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Faking the Rough Draft

(And thanks to archangelbeth for the analogy!)

Art derives from artifice and is inherently artificial. I may want to produce gorgeous authentic journal pages in my sketchbook, but I can't. So I scan the weird little doodles and frantic blatherings in the sketchbook and produce them on the computer, because I grew up on the computer, goddamnit.

And they come out looking like this.


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Sergei, how brave of you to stand guard over your human's gear! What a fantastic cat!

-- oh, sorry; got sidetracked. ANYWAY. Loved the journal (especially the chicken.) And don't worry about catching rabies from a toilet seat; after you've survived dysentery, rabies'll be a snap! JUST KIDDING, I PROMISE.

Speaking of toilet seats, did you see the news article about the Roman one that was found a while back at Hadrian's Wall? I'm thinking that I'd prefer a hole-and-trench toilet over an unpainted wooden plank, me; but after experiencing Japanese toilets, most of the rest seem pretty much the equivalent of planks anyway.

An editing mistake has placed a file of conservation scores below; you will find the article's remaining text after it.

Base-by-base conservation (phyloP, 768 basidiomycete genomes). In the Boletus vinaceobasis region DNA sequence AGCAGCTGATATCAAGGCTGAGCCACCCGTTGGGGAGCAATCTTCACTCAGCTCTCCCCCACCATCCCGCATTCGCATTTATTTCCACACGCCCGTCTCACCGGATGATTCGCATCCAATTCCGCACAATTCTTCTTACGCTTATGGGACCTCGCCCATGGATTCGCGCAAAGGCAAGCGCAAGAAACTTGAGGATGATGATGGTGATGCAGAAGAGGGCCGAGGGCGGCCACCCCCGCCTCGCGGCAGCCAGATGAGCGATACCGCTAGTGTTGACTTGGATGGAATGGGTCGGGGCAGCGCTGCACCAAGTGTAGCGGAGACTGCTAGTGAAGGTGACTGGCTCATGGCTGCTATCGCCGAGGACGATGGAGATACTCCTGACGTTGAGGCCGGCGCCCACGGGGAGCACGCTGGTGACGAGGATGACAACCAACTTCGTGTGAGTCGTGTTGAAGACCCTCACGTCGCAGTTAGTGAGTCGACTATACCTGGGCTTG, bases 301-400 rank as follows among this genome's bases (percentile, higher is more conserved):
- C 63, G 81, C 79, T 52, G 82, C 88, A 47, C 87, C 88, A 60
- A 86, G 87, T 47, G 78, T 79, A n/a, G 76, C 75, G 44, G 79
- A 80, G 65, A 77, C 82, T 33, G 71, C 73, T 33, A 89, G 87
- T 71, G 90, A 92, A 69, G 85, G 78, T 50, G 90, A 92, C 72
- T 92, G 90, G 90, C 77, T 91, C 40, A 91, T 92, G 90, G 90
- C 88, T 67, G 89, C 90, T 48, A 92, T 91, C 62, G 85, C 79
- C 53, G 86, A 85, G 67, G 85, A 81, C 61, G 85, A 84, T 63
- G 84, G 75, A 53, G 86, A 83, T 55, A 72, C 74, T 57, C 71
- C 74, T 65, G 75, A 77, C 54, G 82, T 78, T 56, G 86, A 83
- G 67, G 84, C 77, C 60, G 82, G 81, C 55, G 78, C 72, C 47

That's a fascinating article. The facilities at canoe campsites along the Delaware river are just wooden toilet seats on a wooden box over a hole in ground. At this point I can't recall if they were varnished or not, though I think not (they were NOT splintery, though!)

In my experience, pit latrines aren't bad if you're used to them, but if you're in pain and need to stay a while, it's really nice to be able to sit down. (Though perhaps someone more accustomed to crouching would be comparably comfortable.)

**nods** Some designs are just universal (though I'm extremely glad that we've updated TP from a sponge on a stick to, well, TP.)

I do medieval reenactment as a hobby and specialize in fabrics and fibers, and one of my favorite things to do when we're putting on demonstrations of medieval crafts for schoolkids is to explain the life-cycle of clothing back then: from a new garment to a hand-me-down to a cut-up garment used to mend or ornament other clothes, and then when it's too worn to be useful anymore to strips of fabric in a jar by the privy or garderobe. Many an archaeologist has rejoiced to find lots of lovely anaerobically-preserved wool samples at the bottom of some medieval manor's outhouse. The explanation never fails to get giggles from the kids, and it's a practical example of a non-throwaway useage.

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